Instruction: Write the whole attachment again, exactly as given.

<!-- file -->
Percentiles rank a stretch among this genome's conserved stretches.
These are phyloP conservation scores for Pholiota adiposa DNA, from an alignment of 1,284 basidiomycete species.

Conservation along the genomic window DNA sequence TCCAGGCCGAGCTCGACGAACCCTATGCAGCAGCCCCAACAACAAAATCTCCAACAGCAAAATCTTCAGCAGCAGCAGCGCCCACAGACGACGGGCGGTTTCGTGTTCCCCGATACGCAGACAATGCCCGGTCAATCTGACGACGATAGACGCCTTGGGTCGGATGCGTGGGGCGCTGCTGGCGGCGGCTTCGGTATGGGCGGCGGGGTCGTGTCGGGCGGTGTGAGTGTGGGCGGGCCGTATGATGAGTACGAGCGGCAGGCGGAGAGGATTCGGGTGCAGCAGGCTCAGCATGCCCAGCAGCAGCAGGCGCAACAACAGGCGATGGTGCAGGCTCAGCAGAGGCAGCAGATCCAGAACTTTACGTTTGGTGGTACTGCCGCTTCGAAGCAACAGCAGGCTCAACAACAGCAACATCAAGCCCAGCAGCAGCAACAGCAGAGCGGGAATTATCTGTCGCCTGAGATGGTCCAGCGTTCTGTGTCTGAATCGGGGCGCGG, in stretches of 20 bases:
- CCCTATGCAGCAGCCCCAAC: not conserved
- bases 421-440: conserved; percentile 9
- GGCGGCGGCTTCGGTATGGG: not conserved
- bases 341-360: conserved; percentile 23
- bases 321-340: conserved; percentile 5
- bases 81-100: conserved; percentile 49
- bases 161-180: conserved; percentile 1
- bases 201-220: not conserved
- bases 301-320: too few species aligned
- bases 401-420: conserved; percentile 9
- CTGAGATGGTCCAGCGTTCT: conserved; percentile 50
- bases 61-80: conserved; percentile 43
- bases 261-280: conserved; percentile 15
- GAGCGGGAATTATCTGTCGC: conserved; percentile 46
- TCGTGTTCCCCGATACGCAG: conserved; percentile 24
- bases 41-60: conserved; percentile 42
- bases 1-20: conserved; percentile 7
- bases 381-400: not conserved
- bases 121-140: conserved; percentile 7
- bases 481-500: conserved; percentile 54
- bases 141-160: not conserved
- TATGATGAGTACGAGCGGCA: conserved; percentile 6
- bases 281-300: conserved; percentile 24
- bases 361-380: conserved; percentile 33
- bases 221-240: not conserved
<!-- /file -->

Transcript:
Percentiles rank a stretch among this genome's conserved stretches.
These are phyloP conservation scores for Pholiota adiposa DNA, from an alignment of 1,284 basidiomycete species.

Conservation along the genomic window DNA sequence TCCAGGCCGAGCTCGACGAACCCTATGCAGCAGCCCCAACAACAAAATCTCCAACAGCAAAATCTTCAGCAGCAGCAGCGCCCACAGACGACGGGCGGTTTCGTGTTCCCCGATACGCAGACAATGCCCGGTCAATCTGACGACGATAGACGCCTTGGGTCGGATGCGTGGGGCGCTGCTGGCGGCGGCTTCGGTATGGGCGGCGGGGTCGTGTCGGGCGGTGTGAGTGTGGGCGGGCCGTATGATGAGTACGAGCGGCAGGCGGAGAGGATTCGGGTGCAGCAGGCTCAGCATGCCCAGCAGCAGCAGGCGCAACAACAGGCGATGGTGCAGGCTCAGCAGAGGCAGCAGATCCAGAACTTTACGTTTGGTGGTACTGCCGCTTCGAAGCAACAGCAGGCTCAACAACAGCAACATCAAGCCCAGCAGCAGCAACAGCAGAGCGGGAATTATCTGTCGCCTGAGATGGTCCAGCGTTCTGTGTCTGAATCGGGGCGCGG, in stretches of 20 bases:
- CCCTATGCAGCAGCCCCAAC: not conserved
- bases 421-440: conserved; percentile 9
- GGCGGCGGCTTCGGTATGGG: not conserved
- bases 341-360: conserved; percentile 23
- bases 321-340: conserved; percentile 5
- bases 81-100: conserved; percentile 49
- bases 161-180: conserved; percentile 1
- bases 201-220: not conserved
- bases 301-320: too few species aligned
- bases 401-420: conserved; percentile 9
- CTGAGATGGTCCAGCGTTCT: conserved; percentile 50
- bases 61-80: conserved; percentile 43
- bases 261-280: conserved; percentile 15
- GAGCGGGAATTATCTGTCGC: conserved; percentile 46
- TCGTGTTCCCCGATACGCAG: conserved; percentile 24
- bases 41-60: conserved; percentile 42
- bases 1-20: conserved; percentile 7
- bases 381-400: not conserved
- bases 121-140: conserved; percentile 7
- bases 481-500: conserved; percentile 54
- bases 141-160: not conserved
- TATGATGAGTACGAGCGGCA: conserved; percentile 6
- bases 281-300: conserved; percentile 24
- bases 361-380: conserved; percentile 33
- bases 221-240: not conserved